Ailsa Chang is an award-winning journalist who covers criminal justice, terrorism and the courts for WNYC. She found her way into public radio after practicing law for five years, and can definitely say that walking the streets of New York City with a microphone is a lot more fun than being holed up in the office writing letters to opposing counsel.
Police Commissioner Calls on NYPD to Stop Improper Marijuana Arrests
Friday, September 23, 2011
Police Commissioner Ray Kelly has issued an internal order to the New York City Police Department commanding officers to stop arresting people for small amounts of marijuana possession, if the marijuana was never in public view. The directive comes at a time when the NYPD is taking increasing heat about alleged improper marijuana arrests.
Kelly's Operations Order landed on the desk of police supervisors this week, and a copy of it was provided to WNYC.
In the order, Kelly stated at the outset: "Questions have been raised about the processing of certain marijuana arrests. At issue is whether the circumstances under which uniformed members of the service recover small amounts of marijuana ... from subjects in a public place support the charge of Criminal Possession of Marijuana in the Fifth Degree."
NYPD sources tell WNYC it's the first time Kelly internally addressed the issue of improper marijuana arrests to the entire department since a WNYC investigation in April found police officers may have been recovering marijuana on people through illegal searches.
In New York, possession of small amounts of marijuana is only a criminal offense if it is displayed in public. Kelly's order reminds officers that if marijuana comes into public view at the direction of an officer — either when an officer pulls the drug out of a person's clothes or a person is ordered by an officer to empty out his pockets — it's not a misdemeanor, and instead should only be treated as a violation, which is a ticketable offense.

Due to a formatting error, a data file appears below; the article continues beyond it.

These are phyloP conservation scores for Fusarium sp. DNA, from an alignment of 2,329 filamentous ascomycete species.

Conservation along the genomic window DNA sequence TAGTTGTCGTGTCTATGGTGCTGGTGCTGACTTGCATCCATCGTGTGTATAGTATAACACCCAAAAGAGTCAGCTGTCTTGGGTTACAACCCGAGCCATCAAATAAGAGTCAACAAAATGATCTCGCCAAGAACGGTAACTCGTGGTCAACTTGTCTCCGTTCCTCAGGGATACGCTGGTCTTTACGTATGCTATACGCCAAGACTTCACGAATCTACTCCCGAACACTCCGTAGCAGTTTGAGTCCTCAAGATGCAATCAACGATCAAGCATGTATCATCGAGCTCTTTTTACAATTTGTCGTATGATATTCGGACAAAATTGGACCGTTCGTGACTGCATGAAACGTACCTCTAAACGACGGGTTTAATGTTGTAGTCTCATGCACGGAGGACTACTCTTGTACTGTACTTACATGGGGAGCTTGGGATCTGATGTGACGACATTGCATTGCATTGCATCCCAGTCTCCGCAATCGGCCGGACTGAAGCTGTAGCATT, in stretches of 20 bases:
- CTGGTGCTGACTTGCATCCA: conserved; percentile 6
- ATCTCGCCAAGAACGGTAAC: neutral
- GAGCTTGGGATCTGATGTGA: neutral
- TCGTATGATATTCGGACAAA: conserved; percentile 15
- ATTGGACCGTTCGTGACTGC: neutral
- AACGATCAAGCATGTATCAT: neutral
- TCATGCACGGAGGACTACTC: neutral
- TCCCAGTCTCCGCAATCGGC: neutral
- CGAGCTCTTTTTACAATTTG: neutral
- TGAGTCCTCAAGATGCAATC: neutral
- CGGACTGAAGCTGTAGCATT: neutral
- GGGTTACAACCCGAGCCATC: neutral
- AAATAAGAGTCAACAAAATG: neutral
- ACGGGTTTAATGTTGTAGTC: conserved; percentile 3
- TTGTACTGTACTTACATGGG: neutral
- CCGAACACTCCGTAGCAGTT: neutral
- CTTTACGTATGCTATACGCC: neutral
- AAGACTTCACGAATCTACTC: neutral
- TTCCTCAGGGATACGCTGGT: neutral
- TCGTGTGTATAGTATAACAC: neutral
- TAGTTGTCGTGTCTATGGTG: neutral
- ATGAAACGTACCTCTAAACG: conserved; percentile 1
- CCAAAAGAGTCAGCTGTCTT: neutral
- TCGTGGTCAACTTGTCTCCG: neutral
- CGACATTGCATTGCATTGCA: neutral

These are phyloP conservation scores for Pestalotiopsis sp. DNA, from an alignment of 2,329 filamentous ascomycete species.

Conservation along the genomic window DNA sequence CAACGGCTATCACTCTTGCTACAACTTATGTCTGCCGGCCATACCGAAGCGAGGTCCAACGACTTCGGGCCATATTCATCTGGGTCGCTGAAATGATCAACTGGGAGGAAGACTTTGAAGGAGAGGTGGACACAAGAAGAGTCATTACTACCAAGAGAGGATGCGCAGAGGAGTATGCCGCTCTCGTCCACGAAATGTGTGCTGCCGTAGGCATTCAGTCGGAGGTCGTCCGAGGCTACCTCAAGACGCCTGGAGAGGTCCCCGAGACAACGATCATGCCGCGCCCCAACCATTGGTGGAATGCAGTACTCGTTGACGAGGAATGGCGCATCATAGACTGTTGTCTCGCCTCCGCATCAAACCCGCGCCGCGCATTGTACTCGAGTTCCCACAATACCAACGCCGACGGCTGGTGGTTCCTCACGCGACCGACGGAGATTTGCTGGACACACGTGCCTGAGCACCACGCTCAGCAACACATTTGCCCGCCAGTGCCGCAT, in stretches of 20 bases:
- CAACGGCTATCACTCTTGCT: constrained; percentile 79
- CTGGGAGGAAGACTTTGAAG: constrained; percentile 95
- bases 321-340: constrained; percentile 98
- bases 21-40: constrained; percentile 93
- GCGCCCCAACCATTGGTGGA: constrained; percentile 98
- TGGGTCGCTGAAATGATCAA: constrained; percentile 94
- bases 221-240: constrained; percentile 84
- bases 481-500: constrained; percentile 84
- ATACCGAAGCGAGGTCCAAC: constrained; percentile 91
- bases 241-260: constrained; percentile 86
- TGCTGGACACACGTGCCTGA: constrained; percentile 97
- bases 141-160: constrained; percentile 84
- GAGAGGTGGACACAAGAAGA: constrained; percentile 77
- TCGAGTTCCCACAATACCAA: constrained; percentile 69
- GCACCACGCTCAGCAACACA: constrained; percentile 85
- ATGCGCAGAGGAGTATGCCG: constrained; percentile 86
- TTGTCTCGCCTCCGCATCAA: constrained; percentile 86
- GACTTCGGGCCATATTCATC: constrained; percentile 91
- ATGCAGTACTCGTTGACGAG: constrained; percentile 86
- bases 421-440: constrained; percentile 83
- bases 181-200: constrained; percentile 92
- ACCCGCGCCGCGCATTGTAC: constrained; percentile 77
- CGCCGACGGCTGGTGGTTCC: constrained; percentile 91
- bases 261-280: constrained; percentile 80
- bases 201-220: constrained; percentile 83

More than 85 percent of those arrested for marijuana in New York City are blacks and Latinos in the poorest neighborhoods where the highest rates of stop-and-frisk occur. National studies show young whites smoke pot more than blacks and Latinos of the same age.
Kelly's directive arrives just as City Council members and legislators in Albany are calling for an end to improper marijuana arrests. A bipartisan bill has been introduced in the state legislature that would decriminalize small amounts of marijuana possession in public view. Bill sponsors Assemblyman Hakeem Jeffries and State Senator Mark Grisanti said they hope the proposed law will reduce incentives for police to improperly recover marijuana from people to make misdemeanor arrests.
NYPD did not respond to a request for comment